I was in the mood for romance, the writing was good, I liked the characters, so I eagerly kept going. But soon I wondered if maybe I didn't know where this was headed; I desperately wanted the cliched happily-ever-after of those Lifetime movies, because I was no longer convinced I was going to get it.
In hindsight, I probably should have guessed this wasn't that kind of love story, considering the comparisons to One Day (a manipulative and aggravating book which still makes me angry). And like One Day, this book was designed for tears. The difference though, I think, is that Nicholls went for the sucker punch, which totally alienated me, while Moyes built up a sense of dread throughout, so I was torn between fearing the worst and clinging to the hope that things would turn out okay.
And yes, there were tears. Ugly, loud sobs. But I wasn't angry. Okay, maybe that's a lie, but still, the ending felt right for the story and sometimes it feels good to have a nice cry.
Ok, so on the one hand, I read this very fast and definitely was interested to see where it was going. However, the farther along I got, the less inteOk, so on the one hand, I read this very fast and definitely was interested to see where it was going. However, the farther along I got, the less interested I was.
Proxy is yet another take on the "this is the future and it sucks" theme so prevalent right now. In a nutshell, there's only the very rich and the very poor, so rich "patrons" hire "proxies" to take their punishments for them; in this way proxies can then pay off part of the debt that virtually every poor person is burdened with.
Which brings me to our teen hero, Syd. He's been under contract to his patron, Knox, since they were kids, and unfortunately Knox is a jerk who gets in trouble all the time which leads to copious amounts of corporal punishment for poor Syd, who nevertheless, still has years of debt to pay off. But this time Knox has gone too far, and Syd's about to be shipped off to a labor camp, but through a series of lucky escapes and coincidences, Syd and Knox end up going on the lam.
This is where the book started to lose me and I find I can't write about it without spoilers galore so.
(view spoiler)[ For a world in which high tech security and data literally streams in everyone's blood, it's pretty darn easy for Knox (conveniently a skilled hacker) and Syd to continually elude their trackers. Especially after Syd has made the boneheaded move of going STRAIGHT TO HIS HOME to warn his surrogate father, Mr. Baram, that he's in trouble.
But lo, Mr. Baram has a secret! He's been helping Syd all these years because Syd is the key to the revolution that will liberate the people from debt and oppression. There's a rebel camp that Syd needs to find in order to set this revolution in motion, so he helps Syd, Knox, and a girl who's been aiding them get away. The journey to the camp is treacherous, they almost die several times, but finally, finally, they make it to the camp, where.... Mr. Baram greets them.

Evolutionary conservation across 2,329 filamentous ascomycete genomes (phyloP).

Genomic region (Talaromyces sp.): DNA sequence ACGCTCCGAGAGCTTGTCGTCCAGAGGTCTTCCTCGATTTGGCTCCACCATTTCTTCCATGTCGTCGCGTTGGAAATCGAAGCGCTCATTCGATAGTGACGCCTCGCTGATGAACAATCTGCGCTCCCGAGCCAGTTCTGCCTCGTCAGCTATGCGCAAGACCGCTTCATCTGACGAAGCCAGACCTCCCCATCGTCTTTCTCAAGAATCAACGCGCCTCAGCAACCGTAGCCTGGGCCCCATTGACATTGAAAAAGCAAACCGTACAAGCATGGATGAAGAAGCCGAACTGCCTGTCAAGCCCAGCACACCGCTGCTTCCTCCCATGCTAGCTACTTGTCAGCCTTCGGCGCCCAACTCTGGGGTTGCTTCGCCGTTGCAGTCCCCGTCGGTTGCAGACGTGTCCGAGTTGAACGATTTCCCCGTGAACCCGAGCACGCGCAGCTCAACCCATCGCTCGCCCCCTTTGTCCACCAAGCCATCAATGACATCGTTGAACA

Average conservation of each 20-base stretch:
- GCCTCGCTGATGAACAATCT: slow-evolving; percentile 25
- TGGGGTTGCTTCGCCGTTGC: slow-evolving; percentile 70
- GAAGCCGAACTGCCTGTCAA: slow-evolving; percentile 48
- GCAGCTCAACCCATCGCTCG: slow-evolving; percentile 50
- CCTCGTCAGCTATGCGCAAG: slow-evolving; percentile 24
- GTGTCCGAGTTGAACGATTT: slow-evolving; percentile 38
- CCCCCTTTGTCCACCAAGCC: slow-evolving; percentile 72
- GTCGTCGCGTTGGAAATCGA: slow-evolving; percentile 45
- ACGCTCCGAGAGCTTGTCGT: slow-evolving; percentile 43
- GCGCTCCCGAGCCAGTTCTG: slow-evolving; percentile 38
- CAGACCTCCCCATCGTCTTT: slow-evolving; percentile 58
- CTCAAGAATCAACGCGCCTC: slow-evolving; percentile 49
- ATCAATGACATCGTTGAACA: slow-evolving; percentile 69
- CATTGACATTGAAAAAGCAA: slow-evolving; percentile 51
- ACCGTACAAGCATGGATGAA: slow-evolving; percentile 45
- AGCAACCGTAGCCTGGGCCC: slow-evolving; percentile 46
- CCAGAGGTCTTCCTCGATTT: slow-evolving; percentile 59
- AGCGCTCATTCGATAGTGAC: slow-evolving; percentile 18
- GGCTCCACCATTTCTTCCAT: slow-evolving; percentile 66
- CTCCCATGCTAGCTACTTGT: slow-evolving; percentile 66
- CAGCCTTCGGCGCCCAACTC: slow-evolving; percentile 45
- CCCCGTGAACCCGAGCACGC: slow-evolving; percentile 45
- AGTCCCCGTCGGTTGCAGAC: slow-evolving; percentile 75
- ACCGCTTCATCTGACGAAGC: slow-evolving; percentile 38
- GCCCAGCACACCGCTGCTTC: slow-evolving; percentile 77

Um, hey Mr. Baram, how'd you get there so fast and maybe you could've brought Syd with you instead of leaving him to deal with bandits, the desert and a flash flood. And actually, while we're at it, why did you wait until special savior Syd almost died at the hands of his patron before you sent him off to do his world saving? (hide spoiler)]
Anyway, plot holes aside, we come to the twist that anyone who's seen Buffy probably already guessed, and while I like the idea in theory, it doesn't have much of an emotional impact because the character development/motivation all around has been lacking.
But in some ways, the most important thing about this book isn't the world-building or the twists and turns; it's that the main character is gay. I found this extremely refreshing, especially because while there's some homophobia throughout, Syd being gay isn't the point of the book. He's the hero, he's the key to changing the world, and he also happens to be gay.
So here's hoping that he'll get a love interest in the sequel, which yes, despite my misgivings, I'll probably read.["br"]>["br"]>["br"]>["br"]>["br"]>["br"]>["br"]>["br"]>["br"]>["br"]>["br"]>["br"]>["br"]>["br"]>["br"]>["br"]>["br"]>["br"]>["br"]>["br"]>...more
I was very excited to read this book; it seemed perfect for me: World War II and a gay affair. It’s set in Portugal in 1940 as expats and refugees areI was very excited to read this book; it seemed perfect for me: World War II and a gay affair. It’s set in Portugal in 1940 as expats and refugees are converging on Lisbon, trying to get to America. This is an aspect of World War II I haven’t read much about, and Leavitt does a good job showing the different ways people are responding to the Nazi invasion of France. But this is just the backdrop for the meeting of two couples waiting for a ship to New York.